Going up to only the third derivative is pretty difficult, but just going that far doesn't give me much information about the series. It only gives me x2, because the other terms are 0.

So is there another way of doing this, or is deriving these long expressions the only way?

Thanks.
What class is this for? Are you comfortable with complex analysis? I think a Laurent series and a limit works.

You could find the series for tan x and then square it.

Well I used the method of taking the derivative of tanx, and then the derivative of that, and the derivative of that. I did that 4 times. The 4th time I did it, I already have a ridiculous trig function: 8tanx(secx)^4+8(secx)^4tanx+8(tanx)^3(secx)^2. I'd have to take the derivative of that to get the value of the 5th coefficient. But the problem with this is a0 = 0, a1 = 1, a2 = 0, a3 = 1/3, a4 = 0. So I only get 2 values out of that. I then multiply them together to get the series for (tanx)^2 and it's inaccurate. I get x^2 + 2/3 x^4 + 1/9 x^6. I need more terms for it to be accurate even to the 3rd term.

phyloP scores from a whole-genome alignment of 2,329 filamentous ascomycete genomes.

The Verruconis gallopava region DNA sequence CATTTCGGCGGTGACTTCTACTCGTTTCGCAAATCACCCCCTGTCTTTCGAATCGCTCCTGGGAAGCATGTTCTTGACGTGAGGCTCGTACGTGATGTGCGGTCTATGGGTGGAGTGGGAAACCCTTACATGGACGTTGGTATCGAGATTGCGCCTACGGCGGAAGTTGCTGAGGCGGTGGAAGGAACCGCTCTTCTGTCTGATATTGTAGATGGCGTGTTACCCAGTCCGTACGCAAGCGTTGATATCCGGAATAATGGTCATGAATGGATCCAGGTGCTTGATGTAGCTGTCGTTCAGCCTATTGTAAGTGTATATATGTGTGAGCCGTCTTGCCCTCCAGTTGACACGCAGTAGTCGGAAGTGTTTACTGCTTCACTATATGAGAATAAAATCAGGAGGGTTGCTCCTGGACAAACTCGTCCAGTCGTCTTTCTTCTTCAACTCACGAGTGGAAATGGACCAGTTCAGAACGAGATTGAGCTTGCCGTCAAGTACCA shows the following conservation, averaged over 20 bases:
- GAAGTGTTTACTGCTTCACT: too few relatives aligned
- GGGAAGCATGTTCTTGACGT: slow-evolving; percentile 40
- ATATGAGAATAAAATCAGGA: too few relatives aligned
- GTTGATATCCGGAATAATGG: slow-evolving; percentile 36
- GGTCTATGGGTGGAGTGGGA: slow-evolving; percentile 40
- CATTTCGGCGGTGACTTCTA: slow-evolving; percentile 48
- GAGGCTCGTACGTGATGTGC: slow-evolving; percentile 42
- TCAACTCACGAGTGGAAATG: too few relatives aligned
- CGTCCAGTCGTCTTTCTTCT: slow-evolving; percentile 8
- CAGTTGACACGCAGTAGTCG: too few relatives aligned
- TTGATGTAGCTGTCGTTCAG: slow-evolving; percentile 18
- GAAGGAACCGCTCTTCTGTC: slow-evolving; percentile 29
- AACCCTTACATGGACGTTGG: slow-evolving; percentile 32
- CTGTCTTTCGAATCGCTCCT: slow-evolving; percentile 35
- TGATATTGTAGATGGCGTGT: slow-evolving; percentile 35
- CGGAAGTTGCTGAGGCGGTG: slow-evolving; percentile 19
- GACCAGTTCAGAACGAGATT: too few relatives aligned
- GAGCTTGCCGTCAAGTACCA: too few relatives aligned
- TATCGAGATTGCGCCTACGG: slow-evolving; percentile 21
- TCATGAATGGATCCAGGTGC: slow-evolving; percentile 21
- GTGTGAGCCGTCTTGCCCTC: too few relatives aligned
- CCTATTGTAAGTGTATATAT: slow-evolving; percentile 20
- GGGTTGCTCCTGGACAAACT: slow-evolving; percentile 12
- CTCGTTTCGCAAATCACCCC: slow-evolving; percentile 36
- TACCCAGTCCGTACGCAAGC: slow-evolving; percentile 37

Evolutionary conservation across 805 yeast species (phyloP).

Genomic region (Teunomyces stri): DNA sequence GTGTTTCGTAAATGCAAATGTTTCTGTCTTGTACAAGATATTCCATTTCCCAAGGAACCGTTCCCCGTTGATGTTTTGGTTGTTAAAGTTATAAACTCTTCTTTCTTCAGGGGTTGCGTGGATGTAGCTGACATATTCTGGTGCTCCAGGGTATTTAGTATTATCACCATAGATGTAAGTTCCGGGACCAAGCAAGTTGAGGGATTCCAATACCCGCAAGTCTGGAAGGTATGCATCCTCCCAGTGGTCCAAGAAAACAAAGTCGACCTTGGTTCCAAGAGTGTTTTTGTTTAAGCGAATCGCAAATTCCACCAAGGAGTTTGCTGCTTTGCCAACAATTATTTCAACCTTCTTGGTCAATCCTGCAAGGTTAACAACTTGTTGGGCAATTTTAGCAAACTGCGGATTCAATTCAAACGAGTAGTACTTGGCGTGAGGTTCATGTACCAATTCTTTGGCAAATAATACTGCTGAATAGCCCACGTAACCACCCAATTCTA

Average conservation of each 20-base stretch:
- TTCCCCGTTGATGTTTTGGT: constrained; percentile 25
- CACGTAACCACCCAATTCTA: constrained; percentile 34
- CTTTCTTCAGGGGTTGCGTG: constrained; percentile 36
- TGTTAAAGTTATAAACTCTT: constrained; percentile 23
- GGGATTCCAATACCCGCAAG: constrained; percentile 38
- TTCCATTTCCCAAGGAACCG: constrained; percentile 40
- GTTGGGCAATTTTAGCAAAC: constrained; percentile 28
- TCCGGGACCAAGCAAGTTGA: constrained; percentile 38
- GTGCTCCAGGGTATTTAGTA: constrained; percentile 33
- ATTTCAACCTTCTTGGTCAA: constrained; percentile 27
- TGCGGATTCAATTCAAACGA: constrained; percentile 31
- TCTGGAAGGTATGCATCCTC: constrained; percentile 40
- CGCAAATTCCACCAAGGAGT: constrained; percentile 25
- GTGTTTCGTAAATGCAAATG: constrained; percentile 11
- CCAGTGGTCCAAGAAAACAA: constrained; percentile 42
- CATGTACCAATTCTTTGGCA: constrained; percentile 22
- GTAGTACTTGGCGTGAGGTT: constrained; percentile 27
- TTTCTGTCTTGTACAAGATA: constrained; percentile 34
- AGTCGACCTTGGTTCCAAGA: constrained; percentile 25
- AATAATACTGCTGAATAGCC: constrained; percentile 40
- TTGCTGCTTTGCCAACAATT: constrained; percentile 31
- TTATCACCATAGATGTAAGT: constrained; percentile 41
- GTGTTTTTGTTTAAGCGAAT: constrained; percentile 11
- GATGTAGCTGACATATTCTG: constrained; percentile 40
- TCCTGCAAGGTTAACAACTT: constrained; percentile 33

Well I used the method of taking the derivative of tanx, and then the derivative of that, and the derivative of that. I did that 4 times. The 4th time I did it, I already have a ridiculous trig function: 8tanx(secx)^4+8(secx)^4tanx+8(tanx)^3(secx)^2. I'd have to take the derivative of that to get the value of the 5th coefficient. But the problem with this is a0 = 0, a1 = 1, a2 = 0, a3 = 1/3, a4 = 0. So I only get 2 values out of that. I then multiply them together to get the series for (tanx)^2 and it's inaccurate. I get x^2 + 2/3 x^4 + 1/9 x^6. I need more terms for it to be accurate even to the 3rd term.

That's because doing this problem with derivatives is going to take you forever. There's no real pattern in the derivatives.

This problem is designed to make use of the fact that :

$$sin(x) = \sum_{n=0}^{∞} (-1)^n \frac{x^{2n+1}}{(2n+1)!}$$

$$cos(x) = \sum_{n=0}^{∞} (-1)^n \frac{x^{2n}}{(2n)!}$$

$$tan(x) = \frac{sin(x)}{cos(x)}$$

Write out the first few terms for each series and see what happens when you divide them.

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That's because doing this problem with derivatives is going to take you forever. There's no real pattern in the derivatives.